By the use of the laterally-projecting terminal posts 9 and 10 the necessity of carrying an electrical conductor to the end of one of the handles of the instrument is avoided, the convenient application and removal of the terminals of the su pply-conductors is permitted, and the length of conductor intervening betweenv the post 10 and the end of the resistance 5, and consequently thelength of tunnel needed for its reception, can be reduced to any desired extent.
The laterally-projecting terminals may be located at any desired point on the jaw or handle, the location of the same at the proximal portion of the jaw reducing to a minimum the movement of the terminals caused by the opening and closing of the jaws.
In the instrument shown in Fig. 2 the recess for the reception of the resistance 5 is formed in the back of the jaw 1 instead ofin the face of the same; but otherwise the construction of the instrument is substantially the same as shown in Fig. 1.
Certain of the features of my invention may be embodied in an instrument in which the terminal posts are at the end of one of the handles, such an instrument being shown in Fig. 3, on reference to which it will be observed that the conductor 11 is contained in a tunnel 12, which is formed in the back or inner side of the handle 4 of the instrument and is closed by a beveled plate 14, similar to that which closes the chamber` containing the resistance 5. In this instrument .also I have shown a screw 15 as a means of providing electrical connection between the strip 8 at the outer end of the resistance 5 and the jaw 1, said strip 8 being insulated from said jaw except through the connection ai'orded by the screw. An instrument of this character is not open to the objection of one having the insulated conductor on the outside of the handle, for in the improved instrument the conductor is entirely out of lthe way and does not interfere with the free use or proper sterilization of the instrument and is not likely to cause inconvenience by becoming heated, since the tunnel can be deep and the conductor can be large and can have a heavy insulating-covering, thus preventing the production or transmission of any considerable degree of heat.
The instrument shown in Figs. 4 and 7 is an electrothermic device intended for applying heat to the jaws of forceps or other instruments not provided with special heating appliances. This device consists of a block 1'6, having its under face recessed for the reception of a U-shaped resistance 17, insulated from the block except as to one of its terminals and having the other terminal connected to an insulated post 10 on the block, the chamber which contains the bar 17 and its insulating-plates 6 being closed by a plate 18, having opposite beveled edges which are overlapped by the beveled sides of the block, as shown in Fig. 7, so as to effectually retain the plate 1S in its proper position. In the present instance the plate 18 is recessed for adaptation to the rounded back of the jaw of the forceps; but it may be otherwise shaped, as the use to which it is to be put may suggest. In any case, however, the device constitutes, in effect, an enlargement or continuation of the jaw, and is therefore intended to be included in the term jaw in such of the claims as apply to such device.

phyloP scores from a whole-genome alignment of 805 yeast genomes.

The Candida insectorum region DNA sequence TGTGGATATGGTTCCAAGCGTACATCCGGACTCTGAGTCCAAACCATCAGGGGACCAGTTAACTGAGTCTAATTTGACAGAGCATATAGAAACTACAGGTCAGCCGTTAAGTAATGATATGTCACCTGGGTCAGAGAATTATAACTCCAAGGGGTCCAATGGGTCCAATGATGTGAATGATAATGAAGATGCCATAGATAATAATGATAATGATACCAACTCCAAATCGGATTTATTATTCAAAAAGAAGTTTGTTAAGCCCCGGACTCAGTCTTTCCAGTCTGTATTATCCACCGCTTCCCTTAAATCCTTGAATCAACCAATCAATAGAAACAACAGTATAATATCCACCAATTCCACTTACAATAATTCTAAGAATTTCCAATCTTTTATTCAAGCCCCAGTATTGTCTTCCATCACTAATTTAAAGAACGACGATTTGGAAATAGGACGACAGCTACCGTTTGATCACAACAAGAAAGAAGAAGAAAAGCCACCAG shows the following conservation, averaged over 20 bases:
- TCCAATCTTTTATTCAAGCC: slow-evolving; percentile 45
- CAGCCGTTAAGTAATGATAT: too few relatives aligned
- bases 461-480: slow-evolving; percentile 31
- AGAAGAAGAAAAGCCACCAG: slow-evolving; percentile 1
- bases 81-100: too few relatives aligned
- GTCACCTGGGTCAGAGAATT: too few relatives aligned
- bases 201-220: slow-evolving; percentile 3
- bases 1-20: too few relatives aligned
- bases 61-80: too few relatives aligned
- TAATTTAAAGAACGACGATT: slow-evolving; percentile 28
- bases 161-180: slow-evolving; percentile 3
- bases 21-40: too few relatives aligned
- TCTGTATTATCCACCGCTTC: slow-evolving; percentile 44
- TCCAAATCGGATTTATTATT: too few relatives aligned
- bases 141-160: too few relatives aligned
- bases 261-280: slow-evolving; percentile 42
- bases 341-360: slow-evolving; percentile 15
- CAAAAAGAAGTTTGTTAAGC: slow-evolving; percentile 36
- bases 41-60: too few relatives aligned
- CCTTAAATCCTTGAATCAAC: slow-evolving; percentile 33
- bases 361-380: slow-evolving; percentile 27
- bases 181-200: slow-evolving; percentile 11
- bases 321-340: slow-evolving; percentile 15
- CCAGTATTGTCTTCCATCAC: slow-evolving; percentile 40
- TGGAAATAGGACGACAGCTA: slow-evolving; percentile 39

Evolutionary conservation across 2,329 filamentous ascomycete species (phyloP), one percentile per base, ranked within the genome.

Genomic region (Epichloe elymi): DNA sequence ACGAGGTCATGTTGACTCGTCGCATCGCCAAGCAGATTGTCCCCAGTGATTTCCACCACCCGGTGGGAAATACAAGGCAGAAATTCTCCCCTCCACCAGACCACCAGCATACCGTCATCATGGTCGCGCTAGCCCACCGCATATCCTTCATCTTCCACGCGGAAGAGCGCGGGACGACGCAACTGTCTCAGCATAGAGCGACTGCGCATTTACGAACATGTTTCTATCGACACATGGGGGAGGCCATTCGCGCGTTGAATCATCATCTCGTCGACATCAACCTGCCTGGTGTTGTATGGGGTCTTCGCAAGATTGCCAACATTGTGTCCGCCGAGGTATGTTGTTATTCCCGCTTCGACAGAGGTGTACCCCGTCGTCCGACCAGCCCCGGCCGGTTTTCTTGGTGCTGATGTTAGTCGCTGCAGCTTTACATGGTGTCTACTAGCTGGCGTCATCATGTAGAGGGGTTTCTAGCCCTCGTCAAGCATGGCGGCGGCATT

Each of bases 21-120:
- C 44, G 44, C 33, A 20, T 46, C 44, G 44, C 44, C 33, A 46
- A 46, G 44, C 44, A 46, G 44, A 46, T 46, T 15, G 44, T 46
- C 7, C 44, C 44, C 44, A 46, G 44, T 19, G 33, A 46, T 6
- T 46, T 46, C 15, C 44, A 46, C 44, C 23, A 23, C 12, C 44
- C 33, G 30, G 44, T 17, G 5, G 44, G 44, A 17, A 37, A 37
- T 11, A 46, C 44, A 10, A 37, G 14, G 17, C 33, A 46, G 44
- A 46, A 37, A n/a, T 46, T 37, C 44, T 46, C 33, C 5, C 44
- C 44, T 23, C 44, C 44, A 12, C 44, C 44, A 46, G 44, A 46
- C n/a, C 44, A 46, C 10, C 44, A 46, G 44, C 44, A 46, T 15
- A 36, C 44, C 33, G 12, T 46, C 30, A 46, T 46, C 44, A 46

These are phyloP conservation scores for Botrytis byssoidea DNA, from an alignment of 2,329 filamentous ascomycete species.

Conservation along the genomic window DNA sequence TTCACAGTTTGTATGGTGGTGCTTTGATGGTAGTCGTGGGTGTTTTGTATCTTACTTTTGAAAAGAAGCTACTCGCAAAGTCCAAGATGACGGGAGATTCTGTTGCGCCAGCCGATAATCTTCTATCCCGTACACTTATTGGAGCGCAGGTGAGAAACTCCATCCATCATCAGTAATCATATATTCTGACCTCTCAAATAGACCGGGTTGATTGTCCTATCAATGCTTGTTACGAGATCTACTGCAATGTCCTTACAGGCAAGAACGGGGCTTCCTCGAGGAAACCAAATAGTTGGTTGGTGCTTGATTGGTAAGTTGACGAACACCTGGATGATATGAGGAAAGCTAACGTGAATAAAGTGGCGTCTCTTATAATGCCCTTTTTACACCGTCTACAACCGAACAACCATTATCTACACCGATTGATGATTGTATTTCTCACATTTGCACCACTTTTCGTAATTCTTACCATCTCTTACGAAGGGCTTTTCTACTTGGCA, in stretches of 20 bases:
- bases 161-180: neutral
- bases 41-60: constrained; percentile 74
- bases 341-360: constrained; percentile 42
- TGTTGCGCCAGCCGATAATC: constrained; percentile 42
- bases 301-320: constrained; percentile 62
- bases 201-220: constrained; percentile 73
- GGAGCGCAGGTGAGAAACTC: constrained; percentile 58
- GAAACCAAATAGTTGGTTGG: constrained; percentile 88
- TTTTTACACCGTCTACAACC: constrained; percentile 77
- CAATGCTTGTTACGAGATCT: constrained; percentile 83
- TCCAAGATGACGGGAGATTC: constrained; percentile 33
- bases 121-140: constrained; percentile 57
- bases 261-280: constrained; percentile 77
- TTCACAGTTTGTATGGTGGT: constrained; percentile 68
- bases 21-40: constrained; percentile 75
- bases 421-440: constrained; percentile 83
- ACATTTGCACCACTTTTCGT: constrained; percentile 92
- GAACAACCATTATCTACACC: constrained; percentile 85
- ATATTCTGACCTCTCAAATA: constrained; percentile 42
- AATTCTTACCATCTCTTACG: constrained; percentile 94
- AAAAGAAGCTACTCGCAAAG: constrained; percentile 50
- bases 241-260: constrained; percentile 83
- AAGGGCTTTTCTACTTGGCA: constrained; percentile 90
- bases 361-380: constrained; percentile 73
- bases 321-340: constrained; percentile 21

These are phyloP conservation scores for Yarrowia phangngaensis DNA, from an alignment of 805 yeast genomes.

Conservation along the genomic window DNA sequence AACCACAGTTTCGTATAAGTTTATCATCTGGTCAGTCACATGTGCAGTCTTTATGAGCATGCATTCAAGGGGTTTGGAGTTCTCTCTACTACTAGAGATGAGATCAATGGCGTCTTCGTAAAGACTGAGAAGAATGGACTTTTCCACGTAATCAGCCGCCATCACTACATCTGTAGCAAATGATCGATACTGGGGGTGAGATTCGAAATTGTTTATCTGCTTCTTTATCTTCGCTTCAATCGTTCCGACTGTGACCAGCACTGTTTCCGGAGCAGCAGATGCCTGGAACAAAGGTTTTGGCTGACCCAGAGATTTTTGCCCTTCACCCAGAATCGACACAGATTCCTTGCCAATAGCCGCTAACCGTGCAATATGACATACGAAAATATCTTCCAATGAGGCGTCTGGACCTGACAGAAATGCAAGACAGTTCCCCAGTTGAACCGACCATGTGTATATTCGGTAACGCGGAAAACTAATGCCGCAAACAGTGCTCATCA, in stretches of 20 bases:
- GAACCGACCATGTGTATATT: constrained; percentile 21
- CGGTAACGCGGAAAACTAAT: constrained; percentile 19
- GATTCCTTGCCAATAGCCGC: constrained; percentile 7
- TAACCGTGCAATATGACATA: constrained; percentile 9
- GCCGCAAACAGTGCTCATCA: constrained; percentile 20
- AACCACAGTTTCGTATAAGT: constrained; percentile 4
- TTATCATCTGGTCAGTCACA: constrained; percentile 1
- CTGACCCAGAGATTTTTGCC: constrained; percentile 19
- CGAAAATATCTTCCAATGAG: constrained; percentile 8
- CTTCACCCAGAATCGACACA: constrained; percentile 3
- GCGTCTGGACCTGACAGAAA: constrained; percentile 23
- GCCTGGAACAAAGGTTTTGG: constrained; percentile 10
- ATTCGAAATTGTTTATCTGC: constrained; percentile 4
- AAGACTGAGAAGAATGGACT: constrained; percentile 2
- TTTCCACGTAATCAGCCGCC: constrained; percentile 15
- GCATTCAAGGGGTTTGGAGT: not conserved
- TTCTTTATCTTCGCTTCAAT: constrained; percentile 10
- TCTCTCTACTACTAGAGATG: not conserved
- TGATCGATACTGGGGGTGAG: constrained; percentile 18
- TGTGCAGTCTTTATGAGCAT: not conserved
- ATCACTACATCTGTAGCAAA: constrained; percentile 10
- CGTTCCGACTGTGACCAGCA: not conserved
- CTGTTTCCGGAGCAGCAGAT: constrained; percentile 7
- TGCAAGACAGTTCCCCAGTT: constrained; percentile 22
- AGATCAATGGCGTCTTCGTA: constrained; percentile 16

The edges of the various cover-plates used in the different forms of instrument which I have described may be T-shaped or otherwise undercut instead of beveled, as desired, an instance of such construction being shown at 7a in Fig. 9, and the overlapping portions may be formed upon the plate instead of upon the jaw in some cases, such construction being illustrated at 7b in Fig. 10.
Having thus described my invention, I claim and desire to secure by Letters Patent- 1. In an electrothermic instrument for surgical use, the combination of the jaw of the instrument, an electrical resistance contained in a recess therein, and a plate closing said recess and having beveled or other undercut edges, substantially as specified.
2. The combination in an electrothermic instrument for surgical use, of a jaw having an electrical resistance contained in a recess in the acting face of the jaw and a plate closing said recess and having undercut edges, substantially as specified.
3. In an electrothermic instrument for sur- ICO IIO
gical use, the combination ot the jaw having an electrical resistance contained in a recess therein, an external terminal post, a tunnel formed in the metal ot' the instrument, and a conductor contained in said tunnel and connecting said external terminal post with the resistance in the jaw, substantially as specified.
4. In an electrothermic instrument for Surgical use, the combination of the jaw having an electrical resistance contained therein, and laterally-projecting terminal posts having connection with the terminals ot said resistance, substantially as specied.
5. In an electrothermic instrument for Surgical use, the combination of the jaw having: an electrical resistance contained therein, with projecting terminals at the proximal portion of said jaw, substantially as specified.
Intestimony whereof I have signed my name to this specification in the presence of two subscribing Witnesses.
ANDREV. J. DOWNES.
F. E. BEcH'roLD, WILL. A. BARR.